English | Size: 1.43 GB
Category: Comp: Web Development
Published: August 14, 2017
7 hours, 24 minutes
Table of Contents
Functional Programming Introduction
Kyle discusses why learning Functional Programming (FP) is essential to becoming a better programmer. FP is the process of building software by composing pure functions, avoiding shared state, mutable data, and side-effects. Functional programming is declarative rather than imperative, and application state flows through pure functions. Declarative code focuses on what happens while Imperative code is focusing how something should happen.
Provable and Readable
Kyle explains that writing code that you don’t understand is code that you cannot trust and vice versa. By using Functional Programming through mathematically proven patterns, programmings can trust their code. Kyle takes questions from students about abstraction.
Pure Functions and Side-Effects
Underscoring pure functions are at the heart of functional programming, Kyle states that the first step in learning how to write pure functions is to understand what makes a function impure or have side effects. For example, a function that alters variables outside of its scope is an impure function.
Kyle reviews how to purify a function removing side effects, but the tradeoffs include pragmatic approach.
Challenge 1: Purify a Function
In this challenge, students purify a function by creating a pure function named “bar” to wrap around the function “foo.”
Challenge 1: Solution
Kyle walks through the solution to Challenge 1.
Evolving Understanding of Impurity
After the exercise, Kyle continues to explore the potential pitfalls of coding pure functions and judging its purity relies on the context of the application.
Managing Function Inputs
The order of arguments matter, Spreading Properties
Kyle reviews tacit programming or “point-free” style as it is commonly called. The term “point” refers to a function’s parameter.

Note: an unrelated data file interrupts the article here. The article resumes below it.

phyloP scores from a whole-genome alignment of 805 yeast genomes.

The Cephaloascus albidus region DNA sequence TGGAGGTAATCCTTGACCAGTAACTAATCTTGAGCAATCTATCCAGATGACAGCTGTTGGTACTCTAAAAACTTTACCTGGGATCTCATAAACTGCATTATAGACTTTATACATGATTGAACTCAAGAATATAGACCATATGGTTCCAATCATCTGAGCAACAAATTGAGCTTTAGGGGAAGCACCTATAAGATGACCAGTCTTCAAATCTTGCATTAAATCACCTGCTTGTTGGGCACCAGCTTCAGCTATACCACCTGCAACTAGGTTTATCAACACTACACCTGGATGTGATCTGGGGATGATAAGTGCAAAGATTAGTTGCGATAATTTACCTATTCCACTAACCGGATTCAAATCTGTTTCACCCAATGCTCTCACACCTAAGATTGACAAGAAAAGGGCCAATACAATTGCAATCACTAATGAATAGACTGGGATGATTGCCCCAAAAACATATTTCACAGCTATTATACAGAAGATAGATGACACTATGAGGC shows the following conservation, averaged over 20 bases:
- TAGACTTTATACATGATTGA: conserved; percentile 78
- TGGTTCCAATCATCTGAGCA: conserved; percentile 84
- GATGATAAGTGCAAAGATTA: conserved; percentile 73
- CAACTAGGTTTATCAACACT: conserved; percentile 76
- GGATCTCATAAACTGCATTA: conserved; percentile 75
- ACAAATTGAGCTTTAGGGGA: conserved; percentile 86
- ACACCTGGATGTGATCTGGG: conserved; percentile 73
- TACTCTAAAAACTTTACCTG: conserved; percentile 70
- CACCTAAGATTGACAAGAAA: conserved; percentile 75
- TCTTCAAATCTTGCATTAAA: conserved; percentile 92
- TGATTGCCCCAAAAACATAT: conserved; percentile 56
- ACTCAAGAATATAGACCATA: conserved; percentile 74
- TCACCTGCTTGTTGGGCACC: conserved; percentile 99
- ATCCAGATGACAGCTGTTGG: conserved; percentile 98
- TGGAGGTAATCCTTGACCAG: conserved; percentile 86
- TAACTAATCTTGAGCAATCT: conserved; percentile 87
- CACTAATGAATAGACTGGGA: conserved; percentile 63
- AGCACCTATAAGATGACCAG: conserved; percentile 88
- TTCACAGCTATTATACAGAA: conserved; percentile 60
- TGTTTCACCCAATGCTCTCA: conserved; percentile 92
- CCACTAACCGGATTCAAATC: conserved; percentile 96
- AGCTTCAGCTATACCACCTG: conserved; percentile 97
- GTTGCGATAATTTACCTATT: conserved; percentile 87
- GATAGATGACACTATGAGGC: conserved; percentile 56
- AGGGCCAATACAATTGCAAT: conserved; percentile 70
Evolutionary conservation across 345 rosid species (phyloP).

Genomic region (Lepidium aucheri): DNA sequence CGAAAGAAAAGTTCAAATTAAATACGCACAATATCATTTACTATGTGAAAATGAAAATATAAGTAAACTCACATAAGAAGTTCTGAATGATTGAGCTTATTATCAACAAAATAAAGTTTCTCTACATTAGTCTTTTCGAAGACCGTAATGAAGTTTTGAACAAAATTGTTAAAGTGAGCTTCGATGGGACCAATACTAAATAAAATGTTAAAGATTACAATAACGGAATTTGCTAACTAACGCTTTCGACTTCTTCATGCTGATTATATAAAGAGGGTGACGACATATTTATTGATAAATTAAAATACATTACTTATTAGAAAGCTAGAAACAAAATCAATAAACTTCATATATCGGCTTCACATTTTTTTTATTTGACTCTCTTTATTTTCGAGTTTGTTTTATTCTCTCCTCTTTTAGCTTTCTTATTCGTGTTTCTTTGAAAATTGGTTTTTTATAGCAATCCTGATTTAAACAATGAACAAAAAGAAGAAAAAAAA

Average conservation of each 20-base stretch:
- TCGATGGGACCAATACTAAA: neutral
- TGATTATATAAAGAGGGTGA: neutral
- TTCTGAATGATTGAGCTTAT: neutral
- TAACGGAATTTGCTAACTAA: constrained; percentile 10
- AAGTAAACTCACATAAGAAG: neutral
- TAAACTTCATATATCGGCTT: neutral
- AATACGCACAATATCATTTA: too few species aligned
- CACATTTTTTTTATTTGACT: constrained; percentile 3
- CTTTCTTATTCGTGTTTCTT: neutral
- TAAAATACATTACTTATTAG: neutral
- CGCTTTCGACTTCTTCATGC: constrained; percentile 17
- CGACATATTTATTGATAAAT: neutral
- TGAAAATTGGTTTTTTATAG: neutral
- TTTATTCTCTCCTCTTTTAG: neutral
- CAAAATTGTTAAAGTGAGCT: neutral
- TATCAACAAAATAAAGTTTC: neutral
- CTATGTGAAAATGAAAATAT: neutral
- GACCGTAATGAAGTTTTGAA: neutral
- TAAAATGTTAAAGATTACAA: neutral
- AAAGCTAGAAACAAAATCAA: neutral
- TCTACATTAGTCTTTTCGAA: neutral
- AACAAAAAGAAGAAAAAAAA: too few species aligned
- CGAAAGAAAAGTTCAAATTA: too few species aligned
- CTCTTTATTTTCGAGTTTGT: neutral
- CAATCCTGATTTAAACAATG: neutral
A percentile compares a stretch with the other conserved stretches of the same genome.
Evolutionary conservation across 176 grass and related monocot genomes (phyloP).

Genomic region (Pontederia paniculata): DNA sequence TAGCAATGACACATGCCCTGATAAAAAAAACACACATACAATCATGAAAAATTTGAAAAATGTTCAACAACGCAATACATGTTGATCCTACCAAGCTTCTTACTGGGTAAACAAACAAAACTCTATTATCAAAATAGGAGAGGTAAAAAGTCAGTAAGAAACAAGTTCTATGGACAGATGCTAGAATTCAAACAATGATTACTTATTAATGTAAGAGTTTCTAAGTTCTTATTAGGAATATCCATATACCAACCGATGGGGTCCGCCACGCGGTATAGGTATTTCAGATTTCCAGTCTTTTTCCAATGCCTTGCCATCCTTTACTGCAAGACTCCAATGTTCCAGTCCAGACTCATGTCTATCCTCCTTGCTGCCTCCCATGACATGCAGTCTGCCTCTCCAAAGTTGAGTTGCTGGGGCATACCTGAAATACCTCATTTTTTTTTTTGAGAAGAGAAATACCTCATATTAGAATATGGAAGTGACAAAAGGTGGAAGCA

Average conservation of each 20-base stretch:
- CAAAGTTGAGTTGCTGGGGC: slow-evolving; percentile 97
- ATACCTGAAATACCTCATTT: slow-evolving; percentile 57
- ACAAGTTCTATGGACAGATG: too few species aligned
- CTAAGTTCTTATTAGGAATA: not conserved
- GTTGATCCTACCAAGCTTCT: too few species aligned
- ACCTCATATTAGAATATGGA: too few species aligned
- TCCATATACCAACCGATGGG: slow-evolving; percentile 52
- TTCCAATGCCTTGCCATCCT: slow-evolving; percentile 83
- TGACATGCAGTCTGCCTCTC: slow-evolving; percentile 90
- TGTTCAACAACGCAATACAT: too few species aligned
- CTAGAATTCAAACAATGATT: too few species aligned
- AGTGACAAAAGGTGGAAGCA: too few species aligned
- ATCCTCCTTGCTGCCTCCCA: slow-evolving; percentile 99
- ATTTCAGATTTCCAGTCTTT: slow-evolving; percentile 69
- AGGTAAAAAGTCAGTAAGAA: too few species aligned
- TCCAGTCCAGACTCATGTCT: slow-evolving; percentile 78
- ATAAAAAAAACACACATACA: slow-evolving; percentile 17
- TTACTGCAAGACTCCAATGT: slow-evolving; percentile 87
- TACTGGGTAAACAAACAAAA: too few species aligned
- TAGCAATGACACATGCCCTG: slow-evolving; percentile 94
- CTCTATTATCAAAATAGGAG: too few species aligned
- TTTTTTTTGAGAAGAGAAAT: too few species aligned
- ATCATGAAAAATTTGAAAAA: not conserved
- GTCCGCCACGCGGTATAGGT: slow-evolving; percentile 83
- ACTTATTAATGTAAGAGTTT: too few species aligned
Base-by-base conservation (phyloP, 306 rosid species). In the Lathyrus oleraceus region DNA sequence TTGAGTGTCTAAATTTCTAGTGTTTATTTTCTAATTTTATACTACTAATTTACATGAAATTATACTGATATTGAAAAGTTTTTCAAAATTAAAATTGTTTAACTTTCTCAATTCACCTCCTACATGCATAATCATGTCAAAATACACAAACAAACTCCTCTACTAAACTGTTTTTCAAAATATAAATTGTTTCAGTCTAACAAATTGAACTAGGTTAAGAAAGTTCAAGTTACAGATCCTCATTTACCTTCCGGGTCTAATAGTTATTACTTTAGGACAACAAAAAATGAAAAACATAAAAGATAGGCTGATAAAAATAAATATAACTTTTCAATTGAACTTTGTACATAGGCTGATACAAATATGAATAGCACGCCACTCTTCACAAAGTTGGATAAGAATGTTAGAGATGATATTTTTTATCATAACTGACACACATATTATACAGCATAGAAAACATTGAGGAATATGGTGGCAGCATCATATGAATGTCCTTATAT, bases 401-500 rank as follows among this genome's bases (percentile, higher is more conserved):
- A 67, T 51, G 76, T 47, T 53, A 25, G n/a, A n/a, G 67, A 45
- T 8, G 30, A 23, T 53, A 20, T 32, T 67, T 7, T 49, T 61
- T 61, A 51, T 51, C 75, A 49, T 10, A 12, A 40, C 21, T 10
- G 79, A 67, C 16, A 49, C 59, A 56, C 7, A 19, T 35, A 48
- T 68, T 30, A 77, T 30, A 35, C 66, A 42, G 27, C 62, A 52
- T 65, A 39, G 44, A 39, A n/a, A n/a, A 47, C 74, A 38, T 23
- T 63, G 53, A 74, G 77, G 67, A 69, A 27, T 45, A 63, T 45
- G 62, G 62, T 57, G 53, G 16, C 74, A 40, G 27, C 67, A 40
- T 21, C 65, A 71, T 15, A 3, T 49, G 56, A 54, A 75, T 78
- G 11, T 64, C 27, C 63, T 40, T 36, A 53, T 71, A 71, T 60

Challenge 2: Point-Free style
In this challenge, students refector functions into point-free style.
Challenge 2: Solution
Kyle walks through the solution to Challenge 2.
Functions come in different shapes and sizes, Kyle illustrates how to combine functions to make a new compound function as a utlitilty in various parts of a program. This method of using functions in this manner is called composition.
Challenge 3: Compose and Pipe Utility
In this challenge, students code their own compose and pipe utilitiy.
Challenge 3: Solution
Kyle walks through the solution to Challenge 3.
To a functional programmer, Kyle explains that immutability refers to a variable’s ability to be changed. Kyle illustrates this by explaining the difference between using the “const” keyword and using object.freeze(). – Facebook.GitHub.io/immutable-js
Challenge 4: Compose and Pipe
In this challenge, students code their own compose and pipe utilitiy.
Challenge 4: Solution
Kyle walks through the solution to Challenge 4.
Closure and Side Effects
Kyle reviews closure, which is when a function “remembers” the variables around it even when that function is executed elsewhere. While using closure is a very powerful technique, Kyle demonstrates that side-effects can be produced and how closure can be written in a more pure way.
Challenge 5: Purifying Closure
In this challenge, students rewrite a closure to be more pure.
Challenge 5: Solution
Kyle walks through the solution to Challenge 5 and takes questions from students.
Generalized to Specialized
Kyle demonstrates using partials as a technique to specialize a generalized function. Then Kyle shows that currying, while a similar technique, is where a function that expects multiple arguments is broken down into successive chained functions that each take a single argument.
Kyle introduces the concept of recursion, which is when a function calls itself to perform an operation and it will continue to call itself until a base case is reached.
Challenge 6: Recursive Operation